AP Photo/Tim SharpSafety Roy Williams' "Superman" dive clinched the Sooners' win over Texas in 2001.
Joe kicks Texas deep
Wishbone halfback Joe Washington is remembered most for his silver shoes and sweet moves – and the longest punt in OU-Texas history. In 1975, both the Sooners and Longhorns were loaded. The Sooners, led by Washington on offense and Outland winner Lee Roy Selmon on defense, entered the Cotton Bowl ranked second after winning the 1974 national championship. Texas, spearheaded by running back Earl Campbell, was ranked fifth.

The Sooners led by 10 into the fourth quarter, but Texas hung tough. After the Longhorns trimmed the deficit to 17-14 on a 30-yard run, they recovered an OU fumble on the ensuing drive, and Russell Erxleben nailed a 43-yard field goal to tie the game. OU regained the lead 24-17, then forced Texas to punt. Problem was, Erxleben’s punt traveled 65 yards to the OU 8-yard line.

After two plays, including a Washington fumble the Sooners fortunately recovered, OU faced third-and-eight from the 10. With still almost three minutes to go, the Longhorns almost certainly would get the ball back with excellent field position and a chance to tie. Instead, Barry Switzer signaled in the "quick kick" – a play that would totally stun the Longhorns. Out of the Wishbone, Washington got the direct snap, turned sideways and belted the ball with a sweeping kick. The Longhorns had no one deep, and when the ball stopped rolling, it had traveled 76 yards. Game over. Propelled by the victory in Dallas, OU went on to defend its national title.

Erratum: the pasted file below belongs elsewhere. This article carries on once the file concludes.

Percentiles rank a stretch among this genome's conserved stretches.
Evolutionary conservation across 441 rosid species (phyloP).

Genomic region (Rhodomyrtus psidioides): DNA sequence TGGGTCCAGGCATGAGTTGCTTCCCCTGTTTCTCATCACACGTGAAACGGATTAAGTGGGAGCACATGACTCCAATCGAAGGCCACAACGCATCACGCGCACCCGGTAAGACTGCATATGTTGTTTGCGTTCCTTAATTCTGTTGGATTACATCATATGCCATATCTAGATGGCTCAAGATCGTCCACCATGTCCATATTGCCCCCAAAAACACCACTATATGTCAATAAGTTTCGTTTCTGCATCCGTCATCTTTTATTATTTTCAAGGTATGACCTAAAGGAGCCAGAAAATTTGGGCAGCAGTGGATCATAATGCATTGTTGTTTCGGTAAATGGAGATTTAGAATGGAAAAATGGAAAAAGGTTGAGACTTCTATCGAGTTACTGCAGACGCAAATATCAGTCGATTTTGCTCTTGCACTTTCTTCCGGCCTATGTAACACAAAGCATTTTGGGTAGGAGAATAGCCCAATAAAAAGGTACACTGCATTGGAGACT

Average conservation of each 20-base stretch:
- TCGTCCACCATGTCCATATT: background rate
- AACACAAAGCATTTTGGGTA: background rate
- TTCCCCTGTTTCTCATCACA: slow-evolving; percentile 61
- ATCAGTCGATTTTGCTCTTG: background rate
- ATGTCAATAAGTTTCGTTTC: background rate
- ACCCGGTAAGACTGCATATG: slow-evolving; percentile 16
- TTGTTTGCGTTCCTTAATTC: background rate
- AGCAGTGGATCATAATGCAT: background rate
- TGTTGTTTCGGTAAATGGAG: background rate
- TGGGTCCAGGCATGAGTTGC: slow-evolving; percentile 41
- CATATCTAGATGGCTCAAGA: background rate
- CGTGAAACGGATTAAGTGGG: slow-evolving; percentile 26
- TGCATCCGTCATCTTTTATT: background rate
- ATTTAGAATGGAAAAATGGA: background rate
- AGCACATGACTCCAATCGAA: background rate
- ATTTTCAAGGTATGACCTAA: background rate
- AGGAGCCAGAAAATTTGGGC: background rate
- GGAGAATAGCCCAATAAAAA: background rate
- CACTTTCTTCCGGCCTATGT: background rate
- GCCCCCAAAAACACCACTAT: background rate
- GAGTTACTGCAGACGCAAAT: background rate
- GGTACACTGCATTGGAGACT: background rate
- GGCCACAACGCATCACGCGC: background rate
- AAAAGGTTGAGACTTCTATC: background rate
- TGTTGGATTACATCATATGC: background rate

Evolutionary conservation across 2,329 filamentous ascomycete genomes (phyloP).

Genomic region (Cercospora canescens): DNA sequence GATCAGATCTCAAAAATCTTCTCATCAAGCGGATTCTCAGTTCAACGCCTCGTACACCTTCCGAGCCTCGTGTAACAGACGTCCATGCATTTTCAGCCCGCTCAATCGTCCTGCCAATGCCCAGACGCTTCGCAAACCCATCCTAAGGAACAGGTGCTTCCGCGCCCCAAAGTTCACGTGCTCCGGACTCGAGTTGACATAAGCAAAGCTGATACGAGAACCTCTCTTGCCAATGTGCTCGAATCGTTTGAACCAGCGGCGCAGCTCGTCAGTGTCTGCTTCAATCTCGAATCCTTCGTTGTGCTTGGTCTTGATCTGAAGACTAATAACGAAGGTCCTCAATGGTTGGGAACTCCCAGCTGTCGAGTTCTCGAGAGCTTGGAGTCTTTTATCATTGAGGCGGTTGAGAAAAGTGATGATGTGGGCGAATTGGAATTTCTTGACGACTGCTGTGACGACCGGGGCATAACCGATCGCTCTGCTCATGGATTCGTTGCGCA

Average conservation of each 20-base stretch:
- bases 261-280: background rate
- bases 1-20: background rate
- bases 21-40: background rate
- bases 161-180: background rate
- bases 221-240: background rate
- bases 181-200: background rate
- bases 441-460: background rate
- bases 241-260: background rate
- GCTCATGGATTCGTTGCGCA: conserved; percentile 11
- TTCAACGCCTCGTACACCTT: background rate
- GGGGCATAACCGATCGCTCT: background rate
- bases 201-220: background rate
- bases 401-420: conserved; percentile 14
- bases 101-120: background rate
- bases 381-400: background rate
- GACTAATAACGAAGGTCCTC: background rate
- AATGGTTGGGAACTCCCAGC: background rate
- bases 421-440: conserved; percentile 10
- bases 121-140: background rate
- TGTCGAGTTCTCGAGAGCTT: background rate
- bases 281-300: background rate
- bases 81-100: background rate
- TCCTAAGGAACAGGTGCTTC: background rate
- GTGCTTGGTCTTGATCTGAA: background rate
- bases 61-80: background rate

Collins sprints in untouched
Few defensive performances rival what Oklahoma did to Texas in 1985. Despite losing All-American nose guard Tony Casillas on the third play of the game due to a knee injury, the Sooners completely obliterated the Texas offense. The Longhorns were held to four first downs and 70 total yards of offense – including negative 24 in the second half. The only time Texas got the ball deep in OU territory came on a Lydell Carr fumble, which the Horns returned seven yards for a touchdown.

Yet, even with the Sooners defense dominating, the score was 7-7 in the fourth quarter. The Sooners were in danger of tying Texas for the second straight year. Then in a flash, they weren’t. Troy Aikman flipped the ball to halfback Patrick Collins running left. Collins cut the corner, turned upfield and raced 40 yards into the end zone virtually untouched. The Sooners won 14-7, catapulting them to their sixth national championship.

Allen salvages his career, OU's season
By any reasonable measure, John Blake’s first season in Norman was an unmitigated disaster. The Sooners opened the 1996 season with losses to TCU, San Diego State, Tulsa and Kansas by an average margin of 17 points, and would finish the year with a record of 3-8. The only redeeming element of the season came in the Cotton Bowl. Thanks to the will of written-off running back James Allen.